Poems and plays were written about it, ballads were sung and cartoons printed.
The dukes of York and Wellington and even royalty were said to have seen it for themselves.
Some of those forced onto the mill gained a fame of their own. Among them was John Dando – the Oyster Eater.
He feasted on what he couldn’t afford, touring London’s eateries, consuming huge quantities of food then refusing to pay.
He ate anything, though shellfish was his weakness. In Brixton he had to be separated from the other prisoners whom he robbed of bread and beef.
The Forty Thieves was a notorious band of child pickpockets, based in Lambeth, which stole its name from an infamous gang of New York.
Its members were regular visitors to Brixton and easily identified by a distinctive tattoo of five dots inked onto the web between thumb and forefinger.
The prison’s first governor also gained notoriety. John Green terrorised prisoners, but also staff, and had a fondness for whipping children. He was eventually sacked for violence, being drunk on duty and having an ‘addiction’ to swearing.
In the 1850s Brixton achieved another first when it became a convict prison solely for women.
Victorian sensibilities, though, meant only women could be put in charge of its inmates.
The governor, Emma Martin, had eleven children who lived with her in the prison grounds and in contrast to her predecessor, John Green, earned a reputation for kindness and fairness.
Brixton served as a military prison in the 1880s, but at the turn of the century became the remand prison for the whole of London. It would come to entertain some of the most extraordinary figures of the twentieth century.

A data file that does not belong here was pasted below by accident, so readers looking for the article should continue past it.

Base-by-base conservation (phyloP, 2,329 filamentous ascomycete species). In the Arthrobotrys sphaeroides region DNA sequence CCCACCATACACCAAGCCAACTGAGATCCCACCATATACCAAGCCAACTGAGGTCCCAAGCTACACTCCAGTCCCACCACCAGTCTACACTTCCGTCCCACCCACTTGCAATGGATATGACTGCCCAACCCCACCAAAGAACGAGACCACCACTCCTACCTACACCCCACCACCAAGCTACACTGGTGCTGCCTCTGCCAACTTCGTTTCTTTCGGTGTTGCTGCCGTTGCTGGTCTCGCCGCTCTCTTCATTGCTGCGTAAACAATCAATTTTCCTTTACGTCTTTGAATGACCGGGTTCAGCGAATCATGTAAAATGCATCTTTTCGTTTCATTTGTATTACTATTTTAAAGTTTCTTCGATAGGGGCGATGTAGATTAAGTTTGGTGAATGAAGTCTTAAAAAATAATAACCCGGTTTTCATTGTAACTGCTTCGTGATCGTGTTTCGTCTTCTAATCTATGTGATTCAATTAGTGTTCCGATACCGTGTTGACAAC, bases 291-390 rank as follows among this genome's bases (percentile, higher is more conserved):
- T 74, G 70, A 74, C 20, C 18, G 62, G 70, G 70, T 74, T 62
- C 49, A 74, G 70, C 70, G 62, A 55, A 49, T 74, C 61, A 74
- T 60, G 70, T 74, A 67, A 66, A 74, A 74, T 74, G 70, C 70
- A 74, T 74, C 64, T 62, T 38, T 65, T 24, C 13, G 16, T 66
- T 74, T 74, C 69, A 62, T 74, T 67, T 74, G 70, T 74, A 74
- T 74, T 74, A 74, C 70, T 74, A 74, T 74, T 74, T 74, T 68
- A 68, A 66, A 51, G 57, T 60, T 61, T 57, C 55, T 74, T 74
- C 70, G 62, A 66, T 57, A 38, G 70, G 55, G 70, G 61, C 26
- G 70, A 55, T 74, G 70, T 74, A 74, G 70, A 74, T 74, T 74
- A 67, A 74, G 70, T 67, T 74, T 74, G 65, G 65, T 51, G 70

Among them was Terence MacSwiney, the republican activist and Lord Mayor of Cork, who died in the prison in 1920 after a 74 day hunger strike.
It brought the world’s attention to the cause of Irish independence, prompting workers to down tools in New York and sparking riots in Barcelona.
Oswald Mosley was moved in Brixton during the invasion scare of 1940 where he was said to have taken German lessons.
The philosopher and pacifist Bertrand Russell had two stints in Brixton and likened his stay to a cruise on an ocean liner.
The Krays, who epitomised a darker London glamour, were remanded to Brixton on a charge of murder.
The Battle of Zama by Henri-Paul Motti. Public domain illustration
Without elephants, the ancient Library of Alexandria might not have existed.
Every war has, as a byproduct, cultural and technological innovation: in our world, the US Civil War led to medical advancements and the Cold War put us in space. In the classical era, it was the race to build elephant armies that changed the world.
By 275 BCE, Alexandria was the largest, most beautiful city in the world.
Its buildings were made of limestone and marble, imported from places worlds away. Its relatively temperate climate meant that flowers were almost always in bloom, impressing foreigners both from warmer and cooler climes.
Scholars from around the world came to study and work at the Museum and Library. Life in the city was good.
But it wasn’t always that way.
Just seven years earlier, when Ptolemy Philadelphos (second of the rulers of the Ptolemaic dynasty) took the throne, Alexandria was but another city on the Mediterranean.
In less than one hundred years, it went from a small seaside town founded by Alexander the Great to the city you learned about in your high school world history classes, with its famous lighthouse and library.
All because of elephants.